If you look as to why women politicians don’t take on such a huge mentoring role, an idealistic mentoring role that we see as what a mentor should be, is probably because one, they don’t know; two, they are in competition; three, they have other things to do to protect their own place. (FGD 1 2021)

The opportunity afforded by the quota system, however, has created the potential for strengthening women’s committees/coalitions or wings within some political parties.   

 Now there are women’s organisations within parties. There are women’s committees that are being formed. So little by little, it is getting formed, but when I entered politics, it was not there. [Now] it is there, but you know, it is not operating the way it should operate. They should have proper structures where politicians are taken, groomed, educated, and guided, sort of like more mentorship, more support. Even financially, you know. That whole camaraderie building is not there (Nilanthi, local government member, Colombo)[viii].

Most notably, the Progressive Women’s Collective (PWC) of the National People’s Power (NPP) has successfully lobbied for the nomination of women candidates at parliamentary elections. Thus, it appears that a structural and ideological environment conducive to women’s agentive engagement within parties is essential for intra-party solidarity among women politicians. 

Inter-Party Solidarity
Inter-party solidarity among women is important to strengthen a unified voice to advocate for and address common issues of local and national concern. This remains a challenge due to the party system, but also due to a lack of awareness of gendered concerns, recently exemplified by the lack of support shown to Harini Amarasuriya, when she raised the issue of sanitary napkin disposal in Parliament.

However, at local government level, some of the new cohorts of women politicians who entered through the quota system have formed networks of support across parties. These networks are largely informal and vary in scope of engagement. For instance, one group formed to simply congratulate each other on their achievements in the absence of acknowledgment by senior women politicians  (Chithrakala, local government member and national level candidate, Jaffna). One informant mentioned a coalition of women politicians in the city of Kurunegala where women politicians of all political parties come together, using this membership not only to debate opposing ideologies but also to share genuine friendships (Bhagya, women’s activist, Kurunegala ). However, Sharifa (Women’s rights activist, Batticaloa), speaking about local government in the Eastern province observed that there is no coordination among women of the same council, let alone between different councils and it is mostly training programmes conducted by NGOs that have managed to establish amicable relationships between women from different parties to a certain extent.This highlights the important role played by intermediaries such as NGOs and activists in not only lobbying for the quota, but also grooming women to enter through the quota and participate. It also shows that women politicians base solidarity on foundations of friendship and camaraderie. Therefore, activities that provide opportunities to build genuine friendships can incentivise women politicians to collaborate.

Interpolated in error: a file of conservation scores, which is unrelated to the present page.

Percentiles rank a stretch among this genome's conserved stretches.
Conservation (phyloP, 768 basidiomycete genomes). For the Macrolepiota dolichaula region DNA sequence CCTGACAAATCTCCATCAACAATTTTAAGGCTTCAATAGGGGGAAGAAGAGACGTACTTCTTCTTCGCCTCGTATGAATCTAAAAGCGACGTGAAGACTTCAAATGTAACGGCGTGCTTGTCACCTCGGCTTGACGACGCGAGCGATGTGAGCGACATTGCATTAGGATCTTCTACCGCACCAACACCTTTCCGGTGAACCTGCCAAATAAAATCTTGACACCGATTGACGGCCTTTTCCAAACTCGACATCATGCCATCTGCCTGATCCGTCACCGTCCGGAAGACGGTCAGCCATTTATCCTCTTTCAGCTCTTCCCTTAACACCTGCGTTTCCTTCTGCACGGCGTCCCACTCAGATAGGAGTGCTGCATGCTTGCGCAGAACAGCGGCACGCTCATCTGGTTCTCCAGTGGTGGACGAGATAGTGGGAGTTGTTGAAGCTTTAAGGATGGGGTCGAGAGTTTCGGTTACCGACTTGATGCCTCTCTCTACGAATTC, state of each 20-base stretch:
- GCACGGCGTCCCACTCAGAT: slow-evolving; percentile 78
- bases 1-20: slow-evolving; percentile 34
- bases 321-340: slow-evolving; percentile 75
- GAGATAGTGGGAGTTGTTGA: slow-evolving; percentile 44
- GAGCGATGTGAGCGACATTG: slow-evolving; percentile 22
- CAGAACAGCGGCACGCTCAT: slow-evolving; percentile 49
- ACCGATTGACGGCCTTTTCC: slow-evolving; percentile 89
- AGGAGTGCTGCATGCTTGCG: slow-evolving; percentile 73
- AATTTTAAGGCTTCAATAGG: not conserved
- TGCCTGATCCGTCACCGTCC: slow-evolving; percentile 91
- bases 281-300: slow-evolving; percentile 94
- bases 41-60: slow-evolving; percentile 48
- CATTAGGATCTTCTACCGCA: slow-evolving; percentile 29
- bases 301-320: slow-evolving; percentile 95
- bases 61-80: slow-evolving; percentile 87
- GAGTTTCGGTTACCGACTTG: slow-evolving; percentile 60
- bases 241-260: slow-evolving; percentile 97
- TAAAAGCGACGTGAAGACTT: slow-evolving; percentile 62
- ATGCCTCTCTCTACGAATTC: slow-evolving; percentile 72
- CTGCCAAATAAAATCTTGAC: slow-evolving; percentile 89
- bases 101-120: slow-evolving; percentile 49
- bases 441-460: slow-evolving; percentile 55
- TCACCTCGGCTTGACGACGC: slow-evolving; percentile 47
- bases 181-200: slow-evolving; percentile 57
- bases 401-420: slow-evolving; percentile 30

Another significant challenge in inter-party solidarity building at the local and national levels is ethnoreligious difference which is further entrenched by populist nationalism.

There are divisions among women based on ethnicity. Muslims stick together and Sinhalese keep to themselves – these divisions are there among women. (FGD 3 2021)[ix]

Despite the existing limitations, it is clear that the quota expands the potential for horizontal solidarity building to ‘foster confidence’ among women. Women politicians who participated in the FGDs also hinted at the potential for banding across party lines to mentor each other and promote women’s representation in politics:

I feel cross party development is the reason why male politicians are made to turn around and look at women. More than party development, cross party activity has created a climate where 30 women irrespective of party affiliation will be sent into politics. Hereafter, they will become a force. ( FGD 5 2021)[x].

There is the space to form such groups across parties. A network needs to be formed and I think a lot of districts are laying the groundwork for networks. That is when there can be a national collective voice. (Sharifa, women’s rights activist, Batticaloa).

There is also a willingness among women in local government to come together to provide psychosocial support.

When there’s cross-party connection, because we are able to be amongst women, there’s security, some comfort, some support, and good counselling among one another. Even when we take counselling, it’s the best relief amidst carrying such a heavy burden. Those of us who gather are all about the same age. We are able to talk to one another of our issues. We are able to discuss and share with one another how each of us face challenges. (FGD 6 2021)[xi]